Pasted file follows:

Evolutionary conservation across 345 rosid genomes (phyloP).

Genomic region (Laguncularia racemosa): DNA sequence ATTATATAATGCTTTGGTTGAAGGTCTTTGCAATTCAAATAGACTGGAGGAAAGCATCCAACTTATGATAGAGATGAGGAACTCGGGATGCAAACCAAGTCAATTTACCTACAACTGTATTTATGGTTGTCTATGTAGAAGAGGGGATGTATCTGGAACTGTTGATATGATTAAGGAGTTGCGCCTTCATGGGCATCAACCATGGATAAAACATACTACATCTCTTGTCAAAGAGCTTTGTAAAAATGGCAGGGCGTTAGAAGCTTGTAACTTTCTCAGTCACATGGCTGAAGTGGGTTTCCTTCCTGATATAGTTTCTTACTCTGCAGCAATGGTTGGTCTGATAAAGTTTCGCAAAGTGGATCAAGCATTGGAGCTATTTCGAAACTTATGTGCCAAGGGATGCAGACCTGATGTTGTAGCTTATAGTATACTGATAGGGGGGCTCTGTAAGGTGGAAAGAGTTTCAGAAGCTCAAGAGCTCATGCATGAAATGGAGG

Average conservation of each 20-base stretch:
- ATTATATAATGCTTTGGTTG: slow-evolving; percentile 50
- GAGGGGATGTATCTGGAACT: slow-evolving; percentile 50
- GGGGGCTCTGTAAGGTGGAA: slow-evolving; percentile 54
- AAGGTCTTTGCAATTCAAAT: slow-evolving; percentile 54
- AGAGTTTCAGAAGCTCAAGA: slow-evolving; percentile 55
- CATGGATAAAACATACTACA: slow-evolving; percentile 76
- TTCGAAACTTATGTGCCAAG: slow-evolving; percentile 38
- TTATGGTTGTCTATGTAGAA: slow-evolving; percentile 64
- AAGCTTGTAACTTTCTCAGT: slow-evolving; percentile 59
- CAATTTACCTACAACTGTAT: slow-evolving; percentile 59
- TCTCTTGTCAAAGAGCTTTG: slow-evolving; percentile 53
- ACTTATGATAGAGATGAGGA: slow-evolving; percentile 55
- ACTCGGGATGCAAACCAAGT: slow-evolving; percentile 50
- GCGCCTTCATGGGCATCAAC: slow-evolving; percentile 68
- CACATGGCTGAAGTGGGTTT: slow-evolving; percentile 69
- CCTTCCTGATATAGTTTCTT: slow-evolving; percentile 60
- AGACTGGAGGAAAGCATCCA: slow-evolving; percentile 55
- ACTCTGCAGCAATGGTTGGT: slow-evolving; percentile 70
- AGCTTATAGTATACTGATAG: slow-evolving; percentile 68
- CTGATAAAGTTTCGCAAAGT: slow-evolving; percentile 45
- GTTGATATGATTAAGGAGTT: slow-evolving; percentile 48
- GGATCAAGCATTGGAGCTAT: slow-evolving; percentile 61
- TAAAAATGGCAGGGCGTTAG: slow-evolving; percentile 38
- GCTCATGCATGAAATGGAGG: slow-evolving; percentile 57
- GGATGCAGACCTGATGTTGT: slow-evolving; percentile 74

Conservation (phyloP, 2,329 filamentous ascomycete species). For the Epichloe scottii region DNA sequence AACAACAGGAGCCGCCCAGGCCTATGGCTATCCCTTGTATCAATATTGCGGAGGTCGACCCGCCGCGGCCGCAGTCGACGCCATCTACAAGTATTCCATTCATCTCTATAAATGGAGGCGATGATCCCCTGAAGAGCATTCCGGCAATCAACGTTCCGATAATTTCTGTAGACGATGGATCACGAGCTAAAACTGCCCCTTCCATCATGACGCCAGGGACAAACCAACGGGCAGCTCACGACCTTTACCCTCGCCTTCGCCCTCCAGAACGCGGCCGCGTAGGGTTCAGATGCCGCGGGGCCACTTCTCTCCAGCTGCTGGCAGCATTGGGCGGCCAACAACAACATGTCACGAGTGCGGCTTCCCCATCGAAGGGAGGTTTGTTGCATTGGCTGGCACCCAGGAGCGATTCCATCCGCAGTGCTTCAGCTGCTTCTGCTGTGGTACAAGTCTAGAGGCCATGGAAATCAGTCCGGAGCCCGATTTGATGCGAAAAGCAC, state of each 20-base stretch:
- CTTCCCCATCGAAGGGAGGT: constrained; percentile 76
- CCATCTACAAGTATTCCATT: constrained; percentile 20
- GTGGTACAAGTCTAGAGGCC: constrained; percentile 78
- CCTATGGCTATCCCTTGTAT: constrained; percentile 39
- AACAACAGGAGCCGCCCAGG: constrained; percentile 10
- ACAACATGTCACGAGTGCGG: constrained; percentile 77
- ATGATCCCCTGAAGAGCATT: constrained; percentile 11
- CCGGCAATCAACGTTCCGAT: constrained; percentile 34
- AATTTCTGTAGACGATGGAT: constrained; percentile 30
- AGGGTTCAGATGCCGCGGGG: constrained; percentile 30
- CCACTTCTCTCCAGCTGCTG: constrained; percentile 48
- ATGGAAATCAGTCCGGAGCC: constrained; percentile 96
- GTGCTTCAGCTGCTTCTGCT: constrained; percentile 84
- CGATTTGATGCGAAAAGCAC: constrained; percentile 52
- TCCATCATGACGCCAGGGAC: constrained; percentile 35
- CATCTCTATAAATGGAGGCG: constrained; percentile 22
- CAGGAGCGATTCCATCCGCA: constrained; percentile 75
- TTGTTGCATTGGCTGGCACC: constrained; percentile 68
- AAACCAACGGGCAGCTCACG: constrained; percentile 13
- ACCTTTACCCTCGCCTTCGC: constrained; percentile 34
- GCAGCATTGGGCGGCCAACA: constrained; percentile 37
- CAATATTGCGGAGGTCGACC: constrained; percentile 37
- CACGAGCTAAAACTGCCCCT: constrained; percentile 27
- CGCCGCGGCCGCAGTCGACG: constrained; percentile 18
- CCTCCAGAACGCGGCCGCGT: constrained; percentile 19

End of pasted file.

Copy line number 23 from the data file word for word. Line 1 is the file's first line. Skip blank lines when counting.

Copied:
- CTGATAAAGTTTCGCAAAGT: slow-evolving; percentile 45